DSL Fuel

Whose Line Is It, Anyway?

Compared to the dial-up realm, where thousands of ISPs still compete, the consumer DSL market doesn't offer many choices. But weighed against the local monopolies of cable, DSL seems like a wide-open bazaar. The four remaining local phone giants-BellSouth, Qwest, SBC and Verizon-have a huge advantage but now face increasing competition. Recent big gainers include national ISPs, business-class DSL providers and long-distance firms. And thanks in part to line-sharing rules issued by the FCC in late 1999, more competition is on the way. The rules force the Bells and other local telephone companies to share their phone lines with other DSL competitors so the smaller rivals don't have to install their own.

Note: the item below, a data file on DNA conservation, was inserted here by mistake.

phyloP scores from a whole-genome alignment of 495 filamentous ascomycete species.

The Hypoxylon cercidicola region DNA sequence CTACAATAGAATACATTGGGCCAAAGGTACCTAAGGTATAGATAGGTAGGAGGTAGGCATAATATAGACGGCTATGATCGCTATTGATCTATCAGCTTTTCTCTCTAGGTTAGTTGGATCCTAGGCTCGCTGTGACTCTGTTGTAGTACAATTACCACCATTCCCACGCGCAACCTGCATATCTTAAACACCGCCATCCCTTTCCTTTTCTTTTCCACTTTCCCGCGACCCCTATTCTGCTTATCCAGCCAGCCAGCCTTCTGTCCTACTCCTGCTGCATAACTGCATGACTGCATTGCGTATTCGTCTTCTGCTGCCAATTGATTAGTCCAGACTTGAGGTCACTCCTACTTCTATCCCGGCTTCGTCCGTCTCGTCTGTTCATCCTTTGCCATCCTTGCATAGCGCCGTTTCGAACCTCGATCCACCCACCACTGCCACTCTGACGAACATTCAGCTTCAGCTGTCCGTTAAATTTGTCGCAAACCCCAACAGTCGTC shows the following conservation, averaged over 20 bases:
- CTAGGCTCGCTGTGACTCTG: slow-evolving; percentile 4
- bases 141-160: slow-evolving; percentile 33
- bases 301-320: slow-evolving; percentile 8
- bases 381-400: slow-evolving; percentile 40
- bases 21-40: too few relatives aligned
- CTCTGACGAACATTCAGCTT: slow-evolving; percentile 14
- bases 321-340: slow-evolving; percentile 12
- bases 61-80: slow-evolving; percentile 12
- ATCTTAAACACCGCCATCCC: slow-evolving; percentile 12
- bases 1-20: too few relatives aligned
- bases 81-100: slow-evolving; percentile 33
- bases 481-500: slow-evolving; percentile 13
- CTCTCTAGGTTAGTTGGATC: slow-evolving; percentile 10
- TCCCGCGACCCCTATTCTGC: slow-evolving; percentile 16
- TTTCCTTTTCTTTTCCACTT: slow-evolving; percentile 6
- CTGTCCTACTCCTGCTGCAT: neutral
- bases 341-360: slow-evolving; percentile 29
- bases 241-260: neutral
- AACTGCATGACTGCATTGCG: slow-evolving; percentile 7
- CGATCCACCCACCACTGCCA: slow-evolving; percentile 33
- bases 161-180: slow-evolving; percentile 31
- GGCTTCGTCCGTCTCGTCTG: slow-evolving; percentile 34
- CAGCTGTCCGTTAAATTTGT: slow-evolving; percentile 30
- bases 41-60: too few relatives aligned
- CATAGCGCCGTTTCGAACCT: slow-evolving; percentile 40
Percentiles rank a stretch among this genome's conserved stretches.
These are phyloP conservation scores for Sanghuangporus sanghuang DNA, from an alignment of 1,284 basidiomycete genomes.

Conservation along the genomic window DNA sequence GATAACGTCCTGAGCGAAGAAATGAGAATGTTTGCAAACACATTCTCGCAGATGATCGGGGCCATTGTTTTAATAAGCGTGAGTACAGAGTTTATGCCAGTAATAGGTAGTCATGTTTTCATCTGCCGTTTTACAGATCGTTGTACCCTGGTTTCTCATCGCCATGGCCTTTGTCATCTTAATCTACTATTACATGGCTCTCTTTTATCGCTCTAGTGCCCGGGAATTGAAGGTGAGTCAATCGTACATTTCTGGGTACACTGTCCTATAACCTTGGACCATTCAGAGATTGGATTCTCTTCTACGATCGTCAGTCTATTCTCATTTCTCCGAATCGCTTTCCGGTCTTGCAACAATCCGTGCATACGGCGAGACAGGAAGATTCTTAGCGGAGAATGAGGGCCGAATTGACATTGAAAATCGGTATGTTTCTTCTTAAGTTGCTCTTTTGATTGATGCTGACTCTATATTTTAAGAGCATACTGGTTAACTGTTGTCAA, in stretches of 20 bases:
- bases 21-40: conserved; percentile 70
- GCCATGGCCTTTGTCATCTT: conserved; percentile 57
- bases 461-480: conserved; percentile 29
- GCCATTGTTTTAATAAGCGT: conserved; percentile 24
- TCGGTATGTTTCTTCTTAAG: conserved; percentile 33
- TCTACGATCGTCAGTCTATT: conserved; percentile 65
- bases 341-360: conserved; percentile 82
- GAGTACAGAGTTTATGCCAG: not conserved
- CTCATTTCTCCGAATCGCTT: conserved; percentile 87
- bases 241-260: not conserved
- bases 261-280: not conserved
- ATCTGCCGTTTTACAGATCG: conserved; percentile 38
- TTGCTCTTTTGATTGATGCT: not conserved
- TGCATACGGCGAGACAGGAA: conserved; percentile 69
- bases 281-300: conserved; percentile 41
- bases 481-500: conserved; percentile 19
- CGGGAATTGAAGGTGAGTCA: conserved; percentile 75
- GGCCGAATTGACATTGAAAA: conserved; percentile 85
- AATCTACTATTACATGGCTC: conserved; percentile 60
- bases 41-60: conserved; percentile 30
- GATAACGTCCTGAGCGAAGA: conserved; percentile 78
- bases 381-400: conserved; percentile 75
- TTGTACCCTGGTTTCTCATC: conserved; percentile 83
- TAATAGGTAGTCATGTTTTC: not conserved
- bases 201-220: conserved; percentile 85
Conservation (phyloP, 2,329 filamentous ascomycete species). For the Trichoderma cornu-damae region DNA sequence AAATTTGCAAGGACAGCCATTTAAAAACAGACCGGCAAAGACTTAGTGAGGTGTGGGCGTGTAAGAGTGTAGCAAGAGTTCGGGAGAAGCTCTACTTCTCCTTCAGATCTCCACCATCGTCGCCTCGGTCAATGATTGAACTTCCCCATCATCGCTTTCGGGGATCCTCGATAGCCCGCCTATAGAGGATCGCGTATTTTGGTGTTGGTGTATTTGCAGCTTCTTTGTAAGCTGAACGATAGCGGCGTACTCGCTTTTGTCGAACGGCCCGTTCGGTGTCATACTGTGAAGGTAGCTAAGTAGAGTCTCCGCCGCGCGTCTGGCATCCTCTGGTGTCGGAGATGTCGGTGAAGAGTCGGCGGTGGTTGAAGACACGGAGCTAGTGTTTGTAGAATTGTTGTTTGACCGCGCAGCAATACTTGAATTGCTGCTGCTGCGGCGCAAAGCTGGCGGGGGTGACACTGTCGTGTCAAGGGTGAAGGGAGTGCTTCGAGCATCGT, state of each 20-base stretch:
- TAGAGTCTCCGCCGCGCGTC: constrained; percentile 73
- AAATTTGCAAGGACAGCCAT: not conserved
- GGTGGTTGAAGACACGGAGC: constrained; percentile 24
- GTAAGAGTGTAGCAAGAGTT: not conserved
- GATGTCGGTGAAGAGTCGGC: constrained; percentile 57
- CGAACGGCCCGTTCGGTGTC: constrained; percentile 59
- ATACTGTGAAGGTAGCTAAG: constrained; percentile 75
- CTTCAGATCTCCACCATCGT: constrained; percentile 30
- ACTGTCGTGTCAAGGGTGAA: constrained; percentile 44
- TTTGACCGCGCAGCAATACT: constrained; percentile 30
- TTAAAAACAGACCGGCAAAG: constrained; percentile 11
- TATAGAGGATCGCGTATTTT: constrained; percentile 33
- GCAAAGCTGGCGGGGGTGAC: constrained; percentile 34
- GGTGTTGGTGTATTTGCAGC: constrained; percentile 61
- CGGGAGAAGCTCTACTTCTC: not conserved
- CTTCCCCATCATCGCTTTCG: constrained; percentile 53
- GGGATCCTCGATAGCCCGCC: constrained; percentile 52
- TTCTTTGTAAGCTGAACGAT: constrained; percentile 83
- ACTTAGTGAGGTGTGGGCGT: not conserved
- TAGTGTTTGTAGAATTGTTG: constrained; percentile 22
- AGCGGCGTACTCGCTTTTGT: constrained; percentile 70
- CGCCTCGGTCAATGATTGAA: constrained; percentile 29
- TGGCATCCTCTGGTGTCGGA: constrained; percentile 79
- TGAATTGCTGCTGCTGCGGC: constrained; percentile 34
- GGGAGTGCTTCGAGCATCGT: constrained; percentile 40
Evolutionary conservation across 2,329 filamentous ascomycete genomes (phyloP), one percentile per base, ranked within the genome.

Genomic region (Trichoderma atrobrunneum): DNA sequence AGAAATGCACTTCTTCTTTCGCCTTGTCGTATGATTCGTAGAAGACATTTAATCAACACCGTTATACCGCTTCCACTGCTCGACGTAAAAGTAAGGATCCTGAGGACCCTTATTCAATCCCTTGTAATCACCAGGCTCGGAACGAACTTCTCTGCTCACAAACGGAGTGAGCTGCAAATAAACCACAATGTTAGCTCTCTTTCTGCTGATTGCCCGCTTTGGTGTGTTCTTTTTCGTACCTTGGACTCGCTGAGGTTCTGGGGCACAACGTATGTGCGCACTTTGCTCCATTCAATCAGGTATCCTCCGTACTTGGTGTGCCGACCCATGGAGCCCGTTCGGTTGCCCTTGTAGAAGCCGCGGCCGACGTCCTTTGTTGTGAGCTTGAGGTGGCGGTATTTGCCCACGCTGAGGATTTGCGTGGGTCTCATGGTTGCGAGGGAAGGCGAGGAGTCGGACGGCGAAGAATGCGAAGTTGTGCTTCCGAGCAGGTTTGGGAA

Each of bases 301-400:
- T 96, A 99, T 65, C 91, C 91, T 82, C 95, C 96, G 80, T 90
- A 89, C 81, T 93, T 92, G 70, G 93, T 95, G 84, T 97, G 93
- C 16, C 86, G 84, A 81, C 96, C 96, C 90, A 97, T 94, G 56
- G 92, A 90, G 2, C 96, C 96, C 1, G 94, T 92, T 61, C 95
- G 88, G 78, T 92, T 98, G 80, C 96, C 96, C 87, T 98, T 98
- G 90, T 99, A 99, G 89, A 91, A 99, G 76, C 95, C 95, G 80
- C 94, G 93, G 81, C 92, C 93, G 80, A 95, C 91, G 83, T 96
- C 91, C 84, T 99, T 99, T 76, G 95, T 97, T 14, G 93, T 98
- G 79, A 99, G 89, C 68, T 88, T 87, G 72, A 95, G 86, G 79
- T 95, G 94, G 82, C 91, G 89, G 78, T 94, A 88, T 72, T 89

Line-sharing should have a big impact this year, says Adam Guglielmo, a DSL analyst at TeleChoice Inc. "We could see widespread $29.95 price points by the end of 2001."

As basic DSL pricing approaches dial-up levels, get ready for new services that boost the price once again. This year, we'll see "gateway" devices, sophisticated DSL modems equipped with routers that support multiline Voice-over-DSL and home networking support. Cable-modem providers are heading in the same direction but not as quickly. DSL may not have better technology, but its more competitive environment should bring lower prices and greater innovation for years to come.


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This article was originally published in the February 2001 print edition of Entrepreneur with the headline: DSL Fuel.

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